By: Scott Way
A viral video making the rounds this week shows a near miss between a sailboat and a freighter in Port Huron, Michigan.
As you can see in the video below, the smaller sailing vessel is in the path of the commercial ship Cuyahoga and doesn't appear able (or willing) to move until the freighter starts blowing its horn. Kudos to the sailor in the end, though, as he does manage a quick about-face and avoids the collision by only a couple feet. By the time Cuyahoga passes by it's almost certain the ship couldn’t see the sailboat below save for the tip of the mast above the rail, but thankfully nobody went overboard.
Without talking to both parties and seeing a wider angle it's impossible to know all the factors leading up to the event, so it remains unclear if Cuyahoga made the turn to avoid the collision, whether it was following a route based on depths in the channel, or whether it was preparing to dock.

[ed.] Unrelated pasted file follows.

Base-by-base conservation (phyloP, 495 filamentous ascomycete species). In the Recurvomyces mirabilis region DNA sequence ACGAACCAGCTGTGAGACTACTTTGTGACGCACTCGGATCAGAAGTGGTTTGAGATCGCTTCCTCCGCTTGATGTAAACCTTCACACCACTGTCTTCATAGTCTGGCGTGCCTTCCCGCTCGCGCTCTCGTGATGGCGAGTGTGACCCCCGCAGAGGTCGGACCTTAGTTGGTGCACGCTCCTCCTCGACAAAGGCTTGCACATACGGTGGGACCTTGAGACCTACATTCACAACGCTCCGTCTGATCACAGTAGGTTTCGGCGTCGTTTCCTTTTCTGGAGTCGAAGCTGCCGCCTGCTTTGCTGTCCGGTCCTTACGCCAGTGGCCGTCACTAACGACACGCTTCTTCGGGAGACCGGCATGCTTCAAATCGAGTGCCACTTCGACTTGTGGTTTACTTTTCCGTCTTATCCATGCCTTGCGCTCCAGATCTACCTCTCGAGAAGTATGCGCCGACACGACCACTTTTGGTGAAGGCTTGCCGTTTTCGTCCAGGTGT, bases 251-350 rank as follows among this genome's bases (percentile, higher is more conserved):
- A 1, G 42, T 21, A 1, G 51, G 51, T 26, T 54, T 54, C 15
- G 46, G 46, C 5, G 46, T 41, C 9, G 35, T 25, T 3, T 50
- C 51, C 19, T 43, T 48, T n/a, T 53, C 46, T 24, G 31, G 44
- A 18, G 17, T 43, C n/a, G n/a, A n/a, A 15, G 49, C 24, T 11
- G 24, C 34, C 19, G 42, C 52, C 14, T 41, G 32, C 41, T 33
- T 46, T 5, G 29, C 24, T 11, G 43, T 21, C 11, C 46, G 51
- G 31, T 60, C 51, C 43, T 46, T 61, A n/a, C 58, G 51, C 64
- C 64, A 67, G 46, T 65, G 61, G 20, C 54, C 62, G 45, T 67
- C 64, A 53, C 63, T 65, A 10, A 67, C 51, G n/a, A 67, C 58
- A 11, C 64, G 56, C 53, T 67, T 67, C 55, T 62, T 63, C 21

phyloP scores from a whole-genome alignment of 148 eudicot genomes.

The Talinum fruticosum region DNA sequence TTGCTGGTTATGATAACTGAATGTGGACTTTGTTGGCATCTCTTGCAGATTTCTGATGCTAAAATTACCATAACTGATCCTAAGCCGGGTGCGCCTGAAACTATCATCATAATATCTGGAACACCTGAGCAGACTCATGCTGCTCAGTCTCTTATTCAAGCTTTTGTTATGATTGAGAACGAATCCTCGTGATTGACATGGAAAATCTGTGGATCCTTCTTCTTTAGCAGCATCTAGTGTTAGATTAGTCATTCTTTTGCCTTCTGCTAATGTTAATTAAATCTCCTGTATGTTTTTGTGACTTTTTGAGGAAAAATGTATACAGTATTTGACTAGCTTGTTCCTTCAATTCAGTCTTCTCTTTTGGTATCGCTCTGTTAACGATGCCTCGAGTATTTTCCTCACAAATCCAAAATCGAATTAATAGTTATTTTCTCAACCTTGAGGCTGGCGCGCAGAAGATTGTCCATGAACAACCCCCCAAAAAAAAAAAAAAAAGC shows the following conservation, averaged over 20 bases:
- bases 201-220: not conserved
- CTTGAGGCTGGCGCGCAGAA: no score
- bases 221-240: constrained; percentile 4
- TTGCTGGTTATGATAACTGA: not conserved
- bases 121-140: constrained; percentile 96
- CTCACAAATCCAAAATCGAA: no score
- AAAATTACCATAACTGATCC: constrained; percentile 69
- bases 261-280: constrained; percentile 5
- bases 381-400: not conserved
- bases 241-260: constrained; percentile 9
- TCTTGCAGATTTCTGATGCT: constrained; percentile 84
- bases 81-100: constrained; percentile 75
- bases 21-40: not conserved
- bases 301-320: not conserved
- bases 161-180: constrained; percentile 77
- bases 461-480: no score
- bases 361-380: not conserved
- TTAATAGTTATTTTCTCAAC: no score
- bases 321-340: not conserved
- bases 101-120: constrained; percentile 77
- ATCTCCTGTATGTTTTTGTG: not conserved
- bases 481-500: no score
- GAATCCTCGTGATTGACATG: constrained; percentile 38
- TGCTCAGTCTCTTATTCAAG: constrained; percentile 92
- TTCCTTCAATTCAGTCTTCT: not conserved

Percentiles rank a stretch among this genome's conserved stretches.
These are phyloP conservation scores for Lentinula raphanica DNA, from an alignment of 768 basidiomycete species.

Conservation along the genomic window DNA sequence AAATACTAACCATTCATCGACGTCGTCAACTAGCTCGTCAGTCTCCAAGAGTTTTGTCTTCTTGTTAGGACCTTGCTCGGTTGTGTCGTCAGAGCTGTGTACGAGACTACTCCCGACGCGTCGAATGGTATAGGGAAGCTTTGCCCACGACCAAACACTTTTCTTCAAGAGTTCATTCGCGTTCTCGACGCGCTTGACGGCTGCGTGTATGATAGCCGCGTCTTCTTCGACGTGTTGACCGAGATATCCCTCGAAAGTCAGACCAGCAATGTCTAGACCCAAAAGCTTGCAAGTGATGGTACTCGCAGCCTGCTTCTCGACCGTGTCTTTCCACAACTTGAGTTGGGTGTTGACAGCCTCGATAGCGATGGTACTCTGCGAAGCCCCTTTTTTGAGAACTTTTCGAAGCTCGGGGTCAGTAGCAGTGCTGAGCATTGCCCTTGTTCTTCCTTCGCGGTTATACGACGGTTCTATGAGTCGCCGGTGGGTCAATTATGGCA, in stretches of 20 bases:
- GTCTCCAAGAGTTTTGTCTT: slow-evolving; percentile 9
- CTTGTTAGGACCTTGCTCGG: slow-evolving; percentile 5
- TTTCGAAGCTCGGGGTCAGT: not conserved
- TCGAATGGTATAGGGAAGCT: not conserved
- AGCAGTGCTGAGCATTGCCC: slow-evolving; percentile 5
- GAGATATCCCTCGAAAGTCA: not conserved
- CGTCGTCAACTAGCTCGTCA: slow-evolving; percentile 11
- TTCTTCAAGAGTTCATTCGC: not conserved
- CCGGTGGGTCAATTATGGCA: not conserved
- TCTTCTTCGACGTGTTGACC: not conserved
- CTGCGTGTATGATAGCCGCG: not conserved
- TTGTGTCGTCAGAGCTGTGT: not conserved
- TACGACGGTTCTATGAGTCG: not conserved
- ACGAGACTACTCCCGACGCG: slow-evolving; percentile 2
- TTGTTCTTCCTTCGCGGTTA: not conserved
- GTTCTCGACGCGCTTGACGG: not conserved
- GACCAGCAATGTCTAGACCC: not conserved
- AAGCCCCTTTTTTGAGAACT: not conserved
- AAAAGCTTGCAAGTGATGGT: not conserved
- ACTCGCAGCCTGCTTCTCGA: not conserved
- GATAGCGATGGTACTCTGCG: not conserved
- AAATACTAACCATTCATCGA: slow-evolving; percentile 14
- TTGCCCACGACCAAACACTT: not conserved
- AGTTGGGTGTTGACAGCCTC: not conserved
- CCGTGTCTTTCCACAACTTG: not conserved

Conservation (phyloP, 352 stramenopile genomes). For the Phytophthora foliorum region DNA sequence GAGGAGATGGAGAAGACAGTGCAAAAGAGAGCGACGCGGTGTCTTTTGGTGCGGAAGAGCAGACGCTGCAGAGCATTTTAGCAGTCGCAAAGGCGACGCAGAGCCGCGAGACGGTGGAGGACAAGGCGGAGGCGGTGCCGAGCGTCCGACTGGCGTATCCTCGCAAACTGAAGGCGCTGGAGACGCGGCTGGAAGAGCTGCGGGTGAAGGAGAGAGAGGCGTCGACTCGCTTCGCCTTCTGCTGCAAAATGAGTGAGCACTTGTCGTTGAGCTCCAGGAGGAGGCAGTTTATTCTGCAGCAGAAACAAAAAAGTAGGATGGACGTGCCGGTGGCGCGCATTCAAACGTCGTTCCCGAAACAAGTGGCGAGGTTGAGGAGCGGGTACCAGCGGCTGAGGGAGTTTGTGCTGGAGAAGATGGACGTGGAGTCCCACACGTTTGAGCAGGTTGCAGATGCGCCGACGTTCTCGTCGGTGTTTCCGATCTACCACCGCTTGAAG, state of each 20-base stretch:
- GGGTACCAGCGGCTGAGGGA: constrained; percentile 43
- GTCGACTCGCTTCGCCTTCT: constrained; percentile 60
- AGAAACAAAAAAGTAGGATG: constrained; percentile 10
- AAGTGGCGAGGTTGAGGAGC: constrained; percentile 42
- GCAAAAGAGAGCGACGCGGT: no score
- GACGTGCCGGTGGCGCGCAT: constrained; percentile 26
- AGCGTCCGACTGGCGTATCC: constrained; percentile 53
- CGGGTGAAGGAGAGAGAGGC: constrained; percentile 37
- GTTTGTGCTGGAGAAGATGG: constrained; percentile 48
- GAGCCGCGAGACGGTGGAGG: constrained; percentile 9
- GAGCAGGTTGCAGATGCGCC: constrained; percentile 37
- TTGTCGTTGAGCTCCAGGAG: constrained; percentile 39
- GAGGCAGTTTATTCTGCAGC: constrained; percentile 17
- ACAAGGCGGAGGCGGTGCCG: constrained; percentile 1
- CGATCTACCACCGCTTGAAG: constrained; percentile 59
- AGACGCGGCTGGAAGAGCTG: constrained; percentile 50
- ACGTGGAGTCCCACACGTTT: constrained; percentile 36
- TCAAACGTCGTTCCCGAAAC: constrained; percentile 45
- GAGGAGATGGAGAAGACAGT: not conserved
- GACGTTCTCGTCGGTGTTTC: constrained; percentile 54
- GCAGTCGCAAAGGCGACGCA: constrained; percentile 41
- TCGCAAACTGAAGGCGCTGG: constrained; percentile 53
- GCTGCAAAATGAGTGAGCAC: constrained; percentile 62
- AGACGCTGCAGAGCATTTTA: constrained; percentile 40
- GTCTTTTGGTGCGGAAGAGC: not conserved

Here's the video:
Boating rules make it clear that in shipping channels commercial vessels have the right of way in nearly all situations. There is also the argument for gross tonnage, as well as the rules when operating in narrow channels. The sailor's argument (or belief) may have been that since they were currently under sail they had right of way. It's also possible the sailboat was fighting a strong current and couldn't maneuver like it wanted, forcing it to make a sudden last-minute change of direction. That being said, when approaching from the port side (which the sailboat was doing after the ship's turn), the sailboat becomes the give-way vessel and must allow Cuyahoga to continue as the stand-on vessel. Here's a handy graphic from BoaterExam to clarify things:
Bottom line: sailors and powered vessels are often at odds, for a variety of reasons, but there are regulations that dictate the terms for all encounters between two boats on the water. It's important for all boaters, regardless of whether they’re sailing or powered, to know their regulations, be proactive as any situation unfolds, and be a smart boater.